Oduu Haaraya

Lenco Lata Vindicates Gobana Dache’s Participation in Building Ethiopia

Ethiopia’s long history is often characterized as both rich and poor. Historians, anthropologists, genetic researchers, linguists, and cultural experts seem to concur that the land has a long continuous footprint of humanity’s endeavors. Yet, the country’s economic and human rights attributes since the invention of gun in Europe are particularly troublesome.

The political structure of the country may be looked at two broad temporal stages. The watermark for these stages may be viewed roughly as the time when the concepts of national boundary and sovereignty were introduced after the conquest of most of Africa by European states. Before this watermark, the social structure, viewed through the Oromo society, can be characterized as a line of Nama (the individual person), Mana (house), Olla (neighbor), Ganda (village), Nanno (vicinity), and Biya (country).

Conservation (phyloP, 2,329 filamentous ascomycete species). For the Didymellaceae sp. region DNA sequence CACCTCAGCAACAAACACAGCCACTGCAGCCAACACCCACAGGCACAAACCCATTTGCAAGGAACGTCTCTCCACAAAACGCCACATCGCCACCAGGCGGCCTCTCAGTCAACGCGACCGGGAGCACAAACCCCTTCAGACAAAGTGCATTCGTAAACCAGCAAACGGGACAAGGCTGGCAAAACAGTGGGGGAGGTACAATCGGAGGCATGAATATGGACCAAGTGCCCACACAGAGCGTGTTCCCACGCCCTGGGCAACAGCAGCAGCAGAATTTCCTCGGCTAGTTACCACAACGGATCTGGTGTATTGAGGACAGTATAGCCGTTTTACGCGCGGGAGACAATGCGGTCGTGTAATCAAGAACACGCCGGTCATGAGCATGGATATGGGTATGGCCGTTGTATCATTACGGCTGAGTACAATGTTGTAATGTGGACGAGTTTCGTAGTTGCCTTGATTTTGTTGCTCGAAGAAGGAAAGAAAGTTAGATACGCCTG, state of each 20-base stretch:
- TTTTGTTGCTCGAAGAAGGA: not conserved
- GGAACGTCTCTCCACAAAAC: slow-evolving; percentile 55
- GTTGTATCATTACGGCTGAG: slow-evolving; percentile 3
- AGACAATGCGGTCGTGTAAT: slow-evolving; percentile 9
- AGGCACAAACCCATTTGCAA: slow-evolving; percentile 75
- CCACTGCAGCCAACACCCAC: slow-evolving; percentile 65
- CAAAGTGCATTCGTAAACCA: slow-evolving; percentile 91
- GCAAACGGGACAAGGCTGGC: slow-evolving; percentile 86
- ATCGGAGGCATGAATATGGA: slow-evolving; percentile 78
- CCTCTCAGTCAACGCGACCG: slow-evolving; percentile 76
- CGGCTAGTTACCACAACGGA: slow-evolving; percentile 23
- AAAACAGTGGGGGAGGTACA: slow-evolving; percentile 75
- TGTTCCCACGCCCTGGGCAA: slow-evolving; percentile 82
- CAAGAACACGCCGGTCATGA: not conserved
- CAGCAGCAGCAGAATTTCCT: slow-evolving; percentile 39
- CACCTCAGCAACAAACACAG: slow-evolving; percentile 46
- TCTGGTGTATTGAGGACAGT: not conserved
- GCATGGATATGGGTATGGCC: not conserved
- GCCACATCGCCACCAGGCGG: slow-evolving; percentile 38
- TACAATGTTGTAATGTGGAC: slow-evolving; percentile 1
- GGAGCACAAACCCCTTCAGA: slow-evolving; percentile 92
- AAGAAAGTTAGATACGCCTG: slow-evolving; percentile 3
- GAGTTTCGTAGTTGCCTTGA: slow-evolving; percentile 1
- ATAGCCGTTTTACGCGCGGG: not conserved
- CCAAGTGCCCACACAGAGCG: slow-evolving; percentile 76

We are not aware of limitations to a non-aggressive free movement of the people from one Biya to another before the concepts of boundary and sovereignty were later introduced. At the same time, fierce fighting back against aggressions characterizes the broader Ethiopian society at both the individual and communal levels. This sentiment appears to have been expressed in Emperor Haile Selassie I’s circular letter to the League of Nations that protested Anglo-French-Italian encroachments in the early 20th century. According to a Time Newsmagazine article published on November 3, 1930, Emperor Haile Selassie I wrote: “With God’s help, and thanks to the courage of our soldiers, we have always, come what might, stood proud and free upon our native mountains.”

Perhaps, the two most important historical figures who signify the introduction of the concepts of national boundary and sovereignty in Ethiopia are Emperor Menelik II and Ras Gobana Dache, who used guns manufactured in Europe to bring a large swath of Biyas under a centralized rule. Levying taxes is often noted as the main driver of their centralization undertaking. Even though both may be from the same Biya, their linguistic differences inevitably led to the dominance of Amharic, the language Emperor Menelik II spoke, at the expense of Afan Oromo, which, conceivably, both spoke, and other languages.